Quant Online Pre-Testing: Lessons from Warren Buffett


Quant online pre-testing is very popular; in the week 25th to 31st January 2012 I was invited to take part in at least 29 pieces of research from just 3 research panels:

  • 4 Ipsos Surveys
  • 7 MySurveys (Millward Brown)
  • More than 18 Survey Network surveys

I don’t have the time to take part in these studies as each one takes around 45 minutes to complete but I did have some down time between Christmas and New Year and did a few:

I concept tested a product innovation in butter that is simply brilliant, I hope makes it to market as genuine innovation in a category that is over 3000 years old is truly impressive! I also pre-tested an animatic for a 2012 Christmas ad for a popular soft drink that was distinctly reminiscent of Ghostbusters.

The anamatic for a possible 2012 Christmas ad for a popular soft drink brand was reminiscent of this scene from Ghostbusters.

Aside from the confidentiality issues of using online panels to pre-test concepts and ads there are other significant problems:

So Why is Online Quant Pre-Testing Popular?

I’m reading The Warren Buffett Way and a single sentence made sense of why:

“An investor needs to do very few things right as long as he or she avoids big mistakes.”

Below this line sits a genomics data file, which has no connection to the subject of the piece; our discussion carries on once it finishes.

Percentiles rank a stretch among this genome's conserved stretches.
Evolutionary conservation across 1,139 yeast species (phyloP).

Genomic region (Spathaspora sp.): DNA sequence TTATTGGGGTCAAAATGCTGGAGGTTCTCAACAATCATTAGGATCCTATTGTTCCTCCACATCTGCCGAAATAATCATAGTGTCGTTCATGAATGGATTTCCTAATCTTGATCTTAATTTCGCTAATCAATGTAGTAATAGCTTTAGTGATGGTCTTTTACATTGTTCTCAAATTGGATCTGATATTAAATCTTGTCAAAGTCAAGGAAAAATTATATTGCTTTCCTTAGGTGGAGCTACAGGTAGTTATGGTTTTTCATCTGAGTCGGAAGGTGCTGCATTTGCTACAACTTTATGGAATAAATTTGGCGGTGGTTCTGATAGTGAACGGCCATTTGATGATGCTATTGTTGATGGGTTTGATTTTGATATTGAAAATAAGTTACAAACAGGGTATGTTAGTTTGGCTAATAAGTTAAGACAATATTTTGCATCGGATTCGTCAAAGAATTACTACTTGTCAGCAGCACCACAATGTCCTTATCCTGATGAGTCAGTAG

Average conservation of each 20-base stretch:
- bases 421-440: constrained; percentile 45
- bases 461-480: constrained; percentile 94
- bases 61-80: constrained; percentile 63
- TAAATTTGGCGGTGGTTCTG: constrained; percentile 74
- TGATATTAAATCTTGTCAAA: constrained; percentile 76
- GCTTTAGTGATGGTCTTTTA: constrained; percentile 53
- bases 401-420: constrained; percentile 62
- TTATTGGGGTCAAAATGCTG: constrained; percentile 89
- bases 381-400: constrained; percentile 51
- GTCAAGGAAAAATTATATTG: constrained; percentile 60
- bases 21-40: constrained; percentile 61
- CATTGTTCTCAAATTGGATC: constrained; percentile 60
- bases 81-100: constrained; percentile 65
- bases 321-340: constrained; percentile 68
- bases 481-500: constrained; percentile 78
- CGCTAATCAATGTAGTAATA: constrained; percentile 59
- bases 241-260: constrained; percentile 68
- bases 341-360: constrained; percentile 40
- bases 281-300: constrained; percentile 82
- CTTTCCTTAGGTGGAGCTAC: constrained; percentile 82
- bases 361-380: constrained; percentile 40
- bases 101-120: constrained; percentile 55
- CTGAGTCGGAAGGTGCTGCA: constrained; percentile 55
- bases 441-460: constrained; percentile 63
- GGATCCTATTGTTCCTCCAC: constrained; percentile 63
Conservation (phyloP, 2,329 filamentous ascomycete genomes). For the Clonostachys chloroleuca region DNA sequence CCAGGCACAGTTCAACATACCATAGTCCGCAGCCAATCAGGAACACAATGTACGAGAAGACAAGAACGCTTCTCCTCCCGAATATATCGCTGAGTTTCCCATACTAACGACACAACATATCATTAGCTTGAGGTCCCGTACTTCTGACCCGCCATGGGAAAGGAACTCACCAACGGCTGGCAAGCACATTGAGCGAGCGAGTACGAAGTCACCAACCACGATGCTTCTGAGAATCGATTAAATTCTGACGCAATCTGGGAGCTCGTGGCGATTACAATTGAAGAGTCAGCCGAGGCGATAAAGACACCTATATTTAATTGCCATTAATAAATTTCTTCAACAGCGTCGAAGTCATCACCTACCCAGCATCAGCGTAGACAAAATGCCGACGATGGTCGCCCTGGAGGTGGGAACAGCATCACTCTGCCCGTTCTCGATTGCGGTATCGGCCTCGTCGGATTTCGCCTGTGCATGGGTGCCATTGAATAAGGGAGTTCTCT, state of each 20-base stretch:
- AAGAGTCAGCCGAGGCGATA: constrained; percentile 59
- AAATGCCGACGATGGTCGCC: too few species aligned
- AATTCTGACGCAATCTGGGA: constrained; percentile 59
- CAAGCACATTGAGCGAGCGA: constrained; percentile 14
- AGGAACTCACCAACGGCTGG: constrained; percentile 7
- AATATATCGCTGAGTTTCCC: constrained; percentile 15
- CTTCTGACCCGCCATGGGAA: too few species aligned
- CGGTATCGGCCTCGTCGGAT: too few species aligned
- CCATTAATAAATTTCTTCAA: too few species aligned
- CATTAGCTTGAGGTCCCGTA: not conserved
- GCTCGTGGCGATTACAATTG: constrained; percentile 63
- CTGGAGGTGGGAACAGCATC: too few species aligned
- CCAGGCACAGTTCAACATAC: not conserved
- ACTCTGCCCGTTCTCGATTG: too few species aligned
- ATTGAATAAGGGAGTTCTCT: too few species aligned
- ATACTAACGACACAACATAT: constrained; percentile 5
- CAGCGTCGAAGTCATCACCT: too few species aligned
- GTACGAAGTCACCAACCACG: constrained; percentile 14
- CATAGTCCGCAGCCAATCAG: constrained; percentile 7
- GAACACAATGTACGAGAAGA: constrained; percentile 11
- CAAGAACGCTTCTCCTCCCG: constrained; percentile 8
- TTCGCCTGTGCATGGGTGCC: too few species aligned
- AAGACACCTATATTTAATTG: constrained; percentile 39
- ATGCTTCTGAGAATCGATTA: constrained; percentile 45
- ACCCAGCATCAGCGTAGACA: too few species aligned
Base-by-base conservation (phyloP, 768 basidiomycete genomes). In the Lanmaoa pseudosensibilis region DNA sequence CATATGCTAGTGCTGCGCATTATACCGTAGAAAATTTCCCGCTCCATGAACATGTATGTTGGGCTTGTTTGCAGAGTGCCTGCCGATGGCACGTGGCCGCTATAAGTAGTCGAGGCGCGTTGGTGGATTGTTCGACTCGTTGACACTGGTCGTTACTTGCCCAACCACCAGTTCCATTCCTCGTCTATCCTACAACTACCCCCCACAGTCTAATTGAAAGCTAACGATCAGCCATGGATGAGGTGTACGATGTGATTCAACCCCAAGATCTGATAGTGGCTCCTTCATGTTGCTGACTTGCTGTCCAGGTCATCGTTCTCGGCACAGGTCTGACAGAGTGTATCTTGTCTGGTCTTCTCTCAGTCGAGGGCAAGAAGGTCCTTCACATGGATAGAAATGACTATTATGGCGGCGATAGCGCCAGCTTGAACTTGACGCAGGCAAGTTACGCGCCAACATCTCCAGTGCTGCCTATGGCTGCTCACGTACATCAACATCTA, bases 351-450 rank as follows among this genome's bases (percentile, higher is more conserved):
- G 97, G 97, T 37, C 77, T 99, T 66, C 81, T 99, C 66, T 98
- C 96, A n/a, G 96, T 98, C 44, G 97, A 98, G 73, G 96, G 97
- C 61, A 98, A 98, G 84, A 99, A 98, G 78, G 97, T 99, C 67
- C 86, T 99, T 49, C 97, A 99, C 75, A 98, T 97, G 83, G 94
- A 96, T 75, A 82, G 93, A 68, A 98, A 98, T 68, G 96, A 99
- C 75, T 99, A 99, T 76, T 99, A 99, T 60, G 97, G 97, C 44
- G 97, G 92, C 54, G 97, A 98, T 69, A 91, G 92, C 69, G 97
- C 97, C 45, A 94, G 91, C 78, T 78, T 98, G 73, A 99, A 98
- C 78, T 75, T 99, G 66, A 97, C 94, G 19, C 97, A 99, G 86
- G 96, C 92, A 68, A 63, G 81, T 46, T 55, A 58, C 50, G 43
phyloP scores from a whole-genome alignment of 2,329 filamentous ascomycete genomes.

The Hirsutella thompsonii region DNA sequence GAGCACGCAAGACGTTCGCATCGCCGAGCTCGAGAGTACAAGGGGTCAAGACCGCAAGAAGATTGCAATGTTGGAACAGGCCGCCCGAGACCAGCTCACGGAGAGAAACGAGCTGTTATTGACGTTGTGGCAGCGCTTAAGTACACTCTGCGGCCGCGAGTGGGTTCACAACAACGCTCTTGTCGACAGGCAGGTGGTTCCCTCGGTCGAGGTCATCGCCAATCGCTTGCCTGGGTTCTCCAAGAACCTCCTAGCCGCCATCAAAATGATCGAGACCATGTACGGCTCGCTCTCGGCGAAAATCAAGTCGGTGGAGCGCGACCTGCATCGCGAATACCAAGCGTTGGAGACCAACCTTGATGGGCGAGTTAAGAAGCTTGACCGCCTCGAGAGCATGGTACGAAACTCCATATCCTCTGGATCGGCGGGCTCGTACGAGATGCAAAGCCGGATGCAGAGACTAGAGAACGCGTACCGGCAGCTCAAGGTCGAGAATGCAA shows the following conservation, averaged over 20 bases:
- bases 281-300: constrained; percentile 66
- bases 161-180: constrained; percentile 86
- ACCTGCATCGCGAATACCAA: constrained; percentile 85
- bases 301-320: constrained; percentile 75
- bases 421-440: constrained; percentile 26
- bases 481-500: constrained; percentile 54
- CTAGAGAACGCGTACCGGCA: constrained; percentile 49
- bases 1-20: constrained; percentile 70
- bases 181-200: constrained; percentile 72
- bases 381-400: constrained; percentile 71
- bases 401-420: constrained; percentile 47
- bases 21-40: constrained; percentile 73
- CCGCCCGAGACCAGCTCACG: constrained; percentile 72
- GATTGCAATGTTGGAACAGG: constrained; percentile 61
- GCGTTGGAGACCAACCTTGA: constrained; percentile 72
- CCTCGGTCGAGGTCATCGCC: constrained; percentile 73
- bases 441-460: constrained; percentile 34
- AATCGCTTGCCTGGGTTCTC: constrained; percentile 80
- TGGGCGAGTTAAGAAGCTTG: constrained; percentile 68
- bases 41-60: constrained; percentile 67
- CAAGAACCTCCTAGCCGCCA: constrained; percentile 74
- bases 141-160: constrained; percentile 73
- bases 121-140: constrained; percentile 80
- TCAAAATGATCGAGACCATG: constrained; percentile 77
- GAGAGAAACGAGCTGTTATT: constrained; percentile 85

Warren Buffett in The Warren Buffett Way

On reading this sentence it all became clear: Confidentiality and effectiveness are being sacrificed to minimise the risk for shareholders. Quant online pre-testing exist to serve the shareholder’s needs, not the marketing manager’s.

There is certain irony in the fact that the investment bankers and pension fund managers who benefit most from these tests are not even aware of their existence or the problems they cause.

So What?

The rules have changed, if you want to make advantage of ‘free’ online impressions you need a big idea. By their very nature big ideas are inherently risky and are culled by online quantitative pre-testing.

So What Now?

We combine eye tracking and facial coding with depth interviews to find out what people really do, NOT what they think they do. Our behavioral economics approach is big idea friendly and produces actionable insights:

…my learning from working with THiNK Eye Tracking is that eye tracking is different, it can lead to very specific actionable results that lead to business benefits.

Dan White, CMO Millward Brown


Swimming: Lessons Beyond Drowning


Too many children were drowning in Western Australia; the solution was called ‘Every Pupil a Swimmer’ provided training for all children to swim to a basic level of survivability. The solution worked in that the number of children drowning decreased but the solution had a cost, the number of Olympic swimmers for Western Australia dropped significantly. In setting a basic minimum standard there had been an unforeseen consequence of curtailing those with the potential to be Olympians.